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File photo
This Derry house fire from May 2011 shows the advantage of "ventilating" a blaze by punching a hole in the roof: It releases deadly smoke and gas, making it safer to fight the blaze inside the building. In some cases, however, ventilation can cause more harm than good by introducing oxygen and causing a flash fire.
Monday, July 9, 2012

Fighting fire can be considered the world’s biggest chemistry experiment

David Brooks

When you’re watching from the street, fighting a house fire seems pretty straightforward: rescue people, pump water.

Heroic and dangerous, certainly, but not very complicated.

Just goes to show how wrong appearances can be.

Here are some of the things firefighters have to consider as they race up to, and perhaps inside, a burning building: Was the home built before 1946? Is the couch stuffing synthetic or natural? Is the door to the basement open or shut?

That’s a lot of variables to juggle when lives and property are at stake, which explains why departments have long, detailed “standard operating guidelines” to help teams make decisions on the fly at the command of the senior officer on scene, known as the incident commander.

“The incident commander is much like the conductor,” said Michael O’Brien Sr., deputy chief of Nashua Fire Rescue. “He’s calling for certain things, deciding about going in, deciding where and when to lay the lines.”

Helping the conductor explains why the New York City Fire Department recently conducted what might be called a super-colossal chemistry experiment: stuffing 20 abandoned townhouses full of furniture and igniting them. And it explains why local departments are interested in what comes of the tests.

“Probably six to eight months down the road, we’re going to see a pretty comprehensive model from this, see whether there should be any change in response matrixes,” said Robert Buxton, deputy chief of operations for the Hudson Fire Department.

“We’re excited to look at those NYC results,” agreed O’Brien, adding a little wistfully, “In Nashua, we can’t have that same amount of research and development.”

The New York experiment was designed to test whether modern fabrics are forcing a rethink of firefighters’ habits.

When a room is full of smoldering natural materials, it usually makes sense to quickly ventilate it – punch a hole in the roof or wall with an axe – to release deadly gases and smoke, reducing the danger of smoke inhalation and making it easier for firefighters to direct the spray of water.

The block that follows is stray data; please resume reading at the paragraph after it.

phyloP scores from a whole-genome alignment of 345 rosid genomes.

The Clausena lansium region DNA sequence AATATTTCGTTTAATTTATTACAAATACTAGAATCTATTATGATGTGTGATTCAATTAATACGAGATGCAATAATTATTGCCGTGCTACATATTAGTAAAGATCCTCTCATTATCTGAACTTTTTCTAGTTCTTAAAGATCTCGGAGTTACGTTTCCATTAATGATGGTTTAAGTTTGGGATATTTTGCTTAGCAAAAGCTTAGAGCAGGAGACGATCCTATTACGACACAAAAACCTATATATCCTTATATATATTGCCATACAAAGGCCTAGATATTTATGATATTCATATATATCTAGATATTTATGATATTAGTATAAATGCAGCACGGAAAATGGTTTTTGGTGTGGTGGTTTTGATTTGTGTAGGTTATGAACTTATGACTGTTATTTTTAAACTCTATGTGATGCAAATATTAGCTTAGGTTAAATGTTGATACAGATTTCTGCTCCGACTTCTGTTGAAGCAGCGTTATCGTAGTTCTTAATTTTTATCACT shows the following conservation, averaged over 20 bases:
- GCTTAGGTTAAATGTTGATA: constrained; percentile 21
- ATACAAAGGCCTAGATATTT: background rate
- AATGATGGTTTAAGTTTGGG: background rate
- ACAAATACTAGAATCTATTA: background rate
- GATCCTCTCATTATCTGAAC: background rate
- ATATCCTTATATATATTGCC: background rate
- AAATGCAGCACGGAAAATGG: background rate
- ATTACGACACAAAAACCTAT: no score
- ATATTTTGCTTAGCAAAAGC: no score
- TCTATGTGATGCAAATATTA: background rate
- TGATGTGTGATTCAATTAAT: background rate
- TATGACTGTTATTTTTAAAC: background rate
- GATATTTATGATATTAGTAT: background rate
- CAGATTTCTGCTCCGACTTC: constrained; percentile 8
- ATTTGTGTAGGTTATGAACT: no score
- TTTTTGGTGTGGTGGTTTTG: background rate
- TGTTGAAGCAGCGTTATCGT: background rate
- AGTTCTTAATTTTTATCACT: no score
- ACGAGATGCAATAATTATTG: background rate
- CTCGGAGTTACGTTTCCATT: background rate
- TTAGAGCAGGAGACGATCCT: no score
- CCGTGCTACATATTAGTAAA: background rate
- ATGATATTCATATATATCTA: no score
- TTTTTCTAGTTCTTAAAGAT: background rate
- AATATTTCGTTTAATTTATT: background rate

But synthetic materials, which are usually made from petroleum, burn faster and hotter than cotton, wool and other natural fabrics.

So if the room is full of smoldering synthetic materials, the onrush of air from ventilation might cause a fast and dangerous increase in the size of the fire, almost an explosion. That situation has been blamed for at least two firefighter deaths in New York City, plus a horrendous furniture-store fire in South Carolina that killed six people.

Hence last week’s townhouse tests, to determine how much of a difference synthetics make.

No matter what New York finds, however, the conclusions may not fit here.

For example, Buxton noted, a big fire department in a crowded city like New York can count on fast backup by lots of firefighters, so they can be more aggressive in entering buildings because someone else is always right behind with hoses and other equipment. Less urban departments have to take a different approach.

“What works for the city of Nashua may not work for the town of Hudson, and that may not work for town of Litchfield,” Buxton said.

But it will add to the surprisingly large body of work that guides fire-fighters.

The National Institute of Standards and Technology has an entire department devoted to studying fire fighting, making recommendations or rules about protection equipment, procedures, and detailed decisions about how spray angle and patterns from fire hoses affect heat dispersal in both compartmentalized and non-compartmentalized structures.

If that’s not geeky enough, the institute uses fluid dynamics, about as complicated as mathematical formulas get, to understand “positive pressure ventilation.” And for electronics fans, NIST is also testing whether RFID radio tags and ultra-wideband broadcasting via mesh networking might be used to help find firefighters in smoky environments. Neat stuff.

Speaking of neat stuff, you may be wondering about that reference to homes built before 1946. That refers to the post-World War II introduction of fire-resistance standards in construction materials, including the switch from plaster to drywall, and changes in construction that make it harder for flames to shoot up inside walls.

Granite Geek appears Mondays in the Telegraph, and online at David Brooks can be reached at 594-6531 or